Billings Symphony Orchestra & Chorale
Buffalo Crossing: past, present and future (Native American event)
The purpose of this project is to disprove stereotypes of Native Americans and combat anti-Native racism in Billings and the region by promoting greater understanding of the variety and richness of the culture of Indigenous peoples. This showcase of traditional and contemporary Native American performing artists will have particular impact on our local student and vulnerable audiences—providing Native American youths’ white peers positive insight cultures and traditions they might have previously maligned or discredited.
From its inception, this project was designed in collaboration with Native American consultants and artists. who provide the inspiration and authentic details for each of the various programs within the “Buffalo Crossing.” This unique project concept aligns with the Billings Symphony Orchestra & Chorale (BSOC) mission since 1951 to enrich lives through music.
Our premier event—an evening concert provided by the BSOC; produced and emceed by Ruben Little Head Sr.—will open with a traditional Northern Cheyenne Buffalo Dance, complete with buffalo heads. This attention to detail will continue as we portray the true essence of traditions passed down from generation to generation, opening the audience’s eyes and minds to the beauty of Native American culture. National champion dancers—see Work Samples for specifics—will demonstrate and illuminate their own style, flare, and rendition of the traditional dance styles of a powwow circle. Performed by both men and women in eye-catching authentic dress, dances will include the Traditional, Grass, Hoop, Fancy, Jingle, Chicken, Fancy-Shawl, and Buffalo dance. Additional concert programming will re-introduce our patrons to Jim Cockey’s Symphony No. 2 (“Parmly’s Dream”), first commissioned and premiered by the BSOC in 2002. The work features traditional Northern Cheyenne flute solos.
Additional small and large performance elements, in partnership with other key organizations, are scheduled to connect the past, present and future of the Buffalo Crossing experience:
• Northern Cheyenne tribal members will demonstrate the Round Dance, with audience participation, at the annual Billings Harvest Festival, an event organized by the Downtown Billings Alliance.
• Native American artists Supaman and Bently Spang will perform separate concerts as part of the BSOC’s Sukin Series, a small-venue concert series in downtown Billings.
• An exhibit (The Northern Cheyenne: “Coming Home”) will be featured at project performances of historical photos and artifacts provided by the Western Heritage Center, a key partner of BSOC for this project.
• Outreach and community engagement events at Yellowstone Boys & Girls Ranch, Lockwood Schools, Lame Deer Public School and Chief Dull Knife Tribal College, as well as a concert for (1300) Billings School District #2 5th graders.
This event will take place on October 2021. Evaluation includes measuring audience/community response, ticket sales, corporate and individual gifts, level of comprehension of outreach participants, and knowledge gained by educators, community members, and students. Audience numbers and demographics, student/educator participants, ticket sales, increases in contributions, zip codes, and media coverage are all documented. The number of people served will be documented. One-on-one discussions with each organizational partner will identify the success and areas for improvement of all of the engagement activities. This project is intended to help our community and organization sustain and further develop relationships with the Native American people, specifically Northern Cheyenne and Crow. It is our hope to have evidence of our success for many years.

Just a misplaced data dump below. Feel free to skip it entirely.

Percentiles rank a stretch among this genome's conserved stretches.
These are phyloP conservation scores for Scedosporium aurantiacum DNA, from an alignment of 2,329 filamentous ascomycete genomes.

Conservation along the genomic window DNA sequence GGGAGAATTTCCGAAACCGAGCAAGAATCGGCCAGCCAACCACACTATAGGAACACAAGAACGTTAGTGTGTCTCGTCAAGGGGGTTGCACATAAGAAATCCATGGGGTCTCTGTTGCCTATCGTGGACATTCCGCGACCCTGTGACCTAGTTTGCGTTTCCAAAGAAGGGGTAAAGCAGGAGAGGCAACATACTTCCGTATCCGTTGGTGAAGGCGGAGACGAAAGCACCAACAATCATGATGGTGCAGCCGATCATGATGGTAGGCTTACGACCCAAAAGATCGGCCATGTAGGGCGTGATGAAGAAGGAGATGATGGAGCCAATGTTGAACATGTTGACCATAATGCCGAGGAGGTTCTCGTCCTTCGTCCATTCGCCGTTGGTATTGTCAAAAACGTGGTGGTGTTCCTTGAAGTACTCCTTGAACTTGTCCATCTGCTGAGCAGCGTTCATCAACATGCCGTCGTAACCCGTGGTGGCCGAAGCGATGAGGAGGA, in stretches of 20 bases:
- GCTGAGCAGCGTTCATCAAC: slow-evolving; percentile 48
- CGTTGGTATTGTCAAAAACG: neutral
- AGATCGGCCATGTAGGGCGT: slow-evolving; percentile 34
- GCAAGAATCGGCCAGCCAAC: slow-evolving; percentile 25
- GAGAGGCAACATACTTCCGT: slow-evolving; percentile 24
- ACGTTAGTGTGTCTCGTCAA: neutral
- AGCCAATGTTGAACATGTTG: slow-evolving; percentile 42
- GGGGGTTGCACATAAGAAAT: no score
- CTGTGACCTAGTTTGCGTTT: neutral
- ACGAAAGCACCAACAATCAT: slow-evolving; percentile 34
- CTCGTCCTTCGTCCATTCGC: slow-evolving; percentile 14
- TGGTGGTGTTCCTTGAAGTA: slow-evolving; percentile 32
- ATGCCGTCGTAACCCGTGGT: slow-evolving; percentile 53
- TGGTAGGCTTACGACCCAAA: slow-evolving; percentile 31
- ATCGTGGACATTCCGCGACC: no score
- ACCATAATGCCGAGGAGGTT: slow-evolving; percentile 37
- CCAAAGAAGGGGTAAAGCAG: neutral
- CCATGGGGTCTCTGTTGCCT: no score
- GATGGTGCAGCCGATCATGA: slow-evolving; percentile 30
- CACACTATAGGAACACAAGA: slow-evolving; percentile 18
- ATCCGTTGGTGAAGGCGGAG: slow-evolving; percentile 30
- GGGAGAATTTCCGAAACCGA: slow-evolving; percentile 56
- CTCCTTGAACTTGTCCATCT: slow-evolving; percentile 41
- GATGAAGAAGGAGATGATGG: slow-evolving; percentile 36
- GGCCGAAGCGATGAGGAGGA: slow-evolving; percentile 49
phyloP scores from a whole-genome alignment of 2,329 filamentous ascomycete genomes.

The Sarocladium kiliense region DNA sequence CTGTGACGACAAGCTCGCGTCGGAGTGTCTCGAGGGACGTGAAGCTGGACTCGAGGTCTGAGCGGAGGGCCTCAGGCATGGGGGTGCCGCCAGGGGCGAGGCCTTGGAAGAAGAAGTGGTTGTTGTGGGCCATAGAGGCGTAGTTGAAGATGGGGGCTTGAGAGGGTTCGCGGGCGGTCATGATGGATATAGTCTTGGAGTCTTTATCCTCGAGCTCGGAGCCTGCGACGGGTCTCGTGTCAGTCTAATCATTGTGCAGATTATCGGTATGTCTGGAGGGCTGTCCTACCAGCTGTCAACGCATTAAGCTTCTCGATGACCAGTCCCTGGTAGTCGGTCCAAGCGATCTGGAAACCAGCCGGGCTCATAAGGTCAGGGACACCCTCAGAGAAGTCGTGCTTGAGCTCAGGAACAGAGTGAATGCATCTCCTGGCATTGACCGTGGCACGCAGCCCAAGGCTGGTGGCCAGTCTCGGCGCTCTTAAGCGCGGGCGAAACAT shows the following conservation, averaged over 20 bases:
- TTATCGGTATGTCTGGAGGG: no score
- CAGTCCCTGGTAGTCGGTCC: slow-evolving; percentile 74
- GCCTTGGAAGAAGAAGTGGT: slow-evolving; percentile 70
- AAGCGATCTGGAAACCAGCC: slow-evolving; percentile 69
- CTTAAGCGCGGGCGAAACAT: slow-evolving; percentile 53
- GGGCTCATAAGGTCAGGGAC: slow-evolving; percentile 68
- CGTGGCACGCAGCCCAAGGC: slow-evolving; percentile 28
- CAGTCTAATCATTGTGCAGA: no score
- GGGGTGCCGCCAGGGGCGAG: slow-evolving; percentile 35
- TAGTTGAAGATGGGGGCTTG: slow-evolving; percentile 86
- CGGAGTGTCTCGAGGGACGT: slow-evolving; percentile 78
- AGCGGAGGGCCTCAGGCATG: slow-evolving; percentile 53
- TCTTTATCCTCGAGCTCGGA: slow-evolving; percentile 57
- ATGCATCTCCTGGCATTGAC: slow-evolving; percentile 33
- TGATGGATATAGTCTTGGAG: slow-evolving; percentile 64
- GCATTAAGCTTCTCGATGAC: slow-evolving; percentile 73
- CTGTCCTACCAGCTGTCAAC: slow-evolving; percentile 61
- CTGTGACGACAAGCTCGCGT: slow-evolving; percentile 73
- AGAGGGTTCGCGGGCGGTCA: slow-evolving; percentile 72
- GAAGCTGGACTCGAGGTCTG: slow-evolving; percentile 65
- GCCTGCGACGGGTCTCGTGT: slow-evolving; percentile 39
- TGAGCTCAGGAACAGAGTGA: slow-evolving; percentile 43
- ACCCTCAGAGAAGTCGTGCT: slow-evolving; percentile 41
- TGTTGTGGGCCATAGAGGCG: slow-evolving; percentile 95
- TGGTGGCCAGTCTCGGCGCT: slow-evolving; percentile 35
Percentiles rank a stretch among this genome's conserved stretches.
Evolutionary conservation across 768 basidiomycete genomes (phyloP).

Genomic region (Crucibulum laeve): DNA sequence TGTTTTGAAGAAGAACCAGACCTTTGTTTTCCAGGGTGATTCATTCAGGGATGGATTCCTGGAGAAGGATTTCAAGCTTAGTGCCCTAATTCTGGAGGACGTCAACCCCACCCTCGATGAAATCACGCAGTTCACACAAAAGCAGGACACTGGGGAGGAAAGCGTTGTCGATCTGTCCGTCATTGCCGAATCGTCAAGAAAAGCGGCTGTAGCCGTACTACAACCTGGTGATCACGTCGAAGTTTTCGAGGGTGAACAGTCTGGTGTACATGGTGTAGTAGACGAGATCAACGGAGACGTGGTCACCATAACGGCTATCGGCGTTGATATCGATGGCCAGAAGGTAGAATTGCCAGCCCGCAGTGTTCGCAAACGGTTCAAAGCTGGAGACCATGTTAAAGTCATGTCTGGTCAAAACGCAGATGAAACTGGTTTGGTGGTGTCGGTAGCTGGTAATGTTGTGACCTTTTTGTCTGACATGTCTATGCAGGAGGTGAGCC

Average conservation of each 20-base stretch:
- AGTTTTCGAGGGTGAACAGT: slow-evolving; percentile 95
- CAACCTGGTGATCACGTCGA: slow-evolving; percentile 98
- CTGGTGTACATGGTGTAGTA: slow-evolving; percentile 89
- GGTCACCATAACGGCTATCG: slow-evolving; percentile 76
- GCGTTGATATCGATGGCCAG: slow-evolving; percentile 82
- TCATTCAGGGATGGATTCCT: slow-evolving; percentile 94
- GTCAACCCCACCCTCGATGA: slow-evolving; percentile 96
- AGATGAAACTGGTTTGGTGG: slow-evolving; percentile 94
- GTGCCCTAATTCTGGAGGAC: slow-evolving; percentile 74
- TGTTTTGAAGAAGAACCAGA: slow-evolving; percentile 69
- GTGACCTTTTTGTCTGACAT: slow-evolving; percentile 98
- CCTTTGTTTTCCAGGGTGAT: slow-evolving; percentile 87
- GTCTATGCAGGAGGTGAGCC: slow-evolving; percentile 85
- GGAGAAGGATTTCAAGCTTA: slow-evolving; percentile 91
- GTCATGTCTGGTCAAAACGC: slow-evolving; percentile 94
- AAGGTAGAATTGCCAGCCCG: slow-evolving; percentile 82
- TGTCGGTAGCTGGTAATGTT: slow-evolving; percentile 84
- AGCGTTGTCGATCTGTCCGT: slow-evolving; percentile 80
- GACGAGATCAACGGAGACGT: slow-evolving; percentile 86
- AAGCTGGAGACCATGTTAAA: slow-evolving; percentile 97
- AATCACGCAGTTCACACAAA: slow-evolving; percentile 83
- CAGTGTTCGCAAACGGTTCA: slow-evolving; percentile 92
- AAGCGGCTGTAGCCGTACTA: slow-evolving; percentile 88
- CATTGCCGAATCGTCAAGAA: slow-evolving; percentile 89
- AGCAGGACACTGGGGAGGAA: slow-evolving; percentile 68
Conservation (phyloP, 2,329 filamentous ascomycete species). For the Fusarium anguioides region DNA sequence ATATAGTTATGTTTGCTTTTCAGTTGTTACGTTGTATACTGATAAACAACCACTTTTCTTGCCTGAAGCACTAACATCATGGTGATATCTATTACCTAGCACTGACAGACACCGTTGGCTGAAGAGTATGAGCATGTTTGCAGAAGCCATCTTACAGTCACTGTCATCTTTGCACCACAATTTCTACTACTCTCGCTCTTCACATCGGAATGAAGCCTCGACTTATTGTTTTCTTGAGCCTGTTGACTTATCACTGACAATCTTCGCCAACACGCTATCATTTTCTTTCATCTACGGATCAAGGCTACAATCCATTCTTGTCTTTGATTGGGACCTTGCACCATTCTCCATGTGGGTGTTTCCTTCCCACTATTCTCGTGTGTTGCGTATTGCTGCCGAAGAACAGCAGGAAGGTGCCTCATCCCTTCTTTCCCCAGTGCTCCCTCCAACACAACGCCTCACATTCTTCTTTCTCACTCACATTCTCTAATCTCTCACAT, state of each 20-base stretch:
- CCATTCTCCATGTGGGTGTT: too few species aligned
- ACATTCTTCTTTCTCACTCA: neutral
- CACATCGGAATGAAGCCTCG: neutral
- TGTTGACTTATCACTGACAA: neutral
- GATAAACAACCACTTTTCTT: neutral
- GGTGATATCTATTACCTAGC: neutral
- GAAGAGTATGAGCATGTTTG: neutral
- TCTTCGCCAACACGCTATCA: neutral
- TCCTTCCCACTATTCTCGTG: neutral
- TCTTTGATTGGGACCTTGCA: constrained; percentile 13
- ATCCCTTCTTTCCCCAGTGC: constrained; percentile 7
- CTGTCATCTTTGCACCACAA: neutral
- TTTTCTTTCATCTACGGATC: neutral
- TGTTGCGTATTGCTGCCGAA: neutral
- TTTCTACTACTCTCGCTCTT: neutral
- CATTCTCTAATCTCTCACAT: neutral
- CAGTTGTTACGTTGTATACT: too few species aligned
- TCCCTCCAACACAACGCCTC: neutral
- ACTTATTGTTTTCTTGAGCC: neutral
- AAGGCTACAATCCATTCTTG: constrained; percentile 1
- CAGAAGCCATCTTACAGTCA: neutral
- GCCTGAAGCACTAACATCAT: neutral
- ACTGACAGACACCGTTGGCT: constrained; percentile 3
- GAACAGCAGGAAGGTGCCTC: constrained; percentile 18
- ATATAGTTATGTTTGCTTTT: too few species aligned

This project brings the arts into facilities with the largest percentage of underserved and minority populations in the area. All four of the schools we will be visiting are Title I Schools, with two of the schools 100% Native. Montana is home to 11 tribes, with the Northern Cheyenne and Crow being closest to Billings, Montana. Each tribe has about 11,000 enrolled members with 50-70% living on their respective reservations. It is estimated that Native groups comprise 7% of Montana’s population and is the largest non-Caucasian demographic group in the state. Just 67 percent of Native students graduate from high school—a figure well below the national average.
Research shows that there are important long-term benefits to being raised with a distinct cultural identity as a Native person. For youth, this secure sense of cultural identity is linked to higher self-esteem, better education attainment, and lower rates of mental health problems and substance abuse.
Our project will provide context and immediacy for a dialogue on diversity and stereotyping. Our audiences will also engage with excellent live music and increase their experience of and appreciation for music and dances of their culture. We want these students to know that we understand that tribes and Native communities must not only have a voice, they must help to lead the way.
It is our hope that bringing well-known Native artists to these locations will benefit Native youngsters’ perceptions of themselves. We know that diversity can create curiosity by being exposed to different people and cultures. Learning more about a particular group can give insight into how and why things work as they do and a way to change them for the better.
We plan on inviting the reservation community to the schools, involving the elders in our presentation. We hope to reach over 3500 adults and children during these engagements.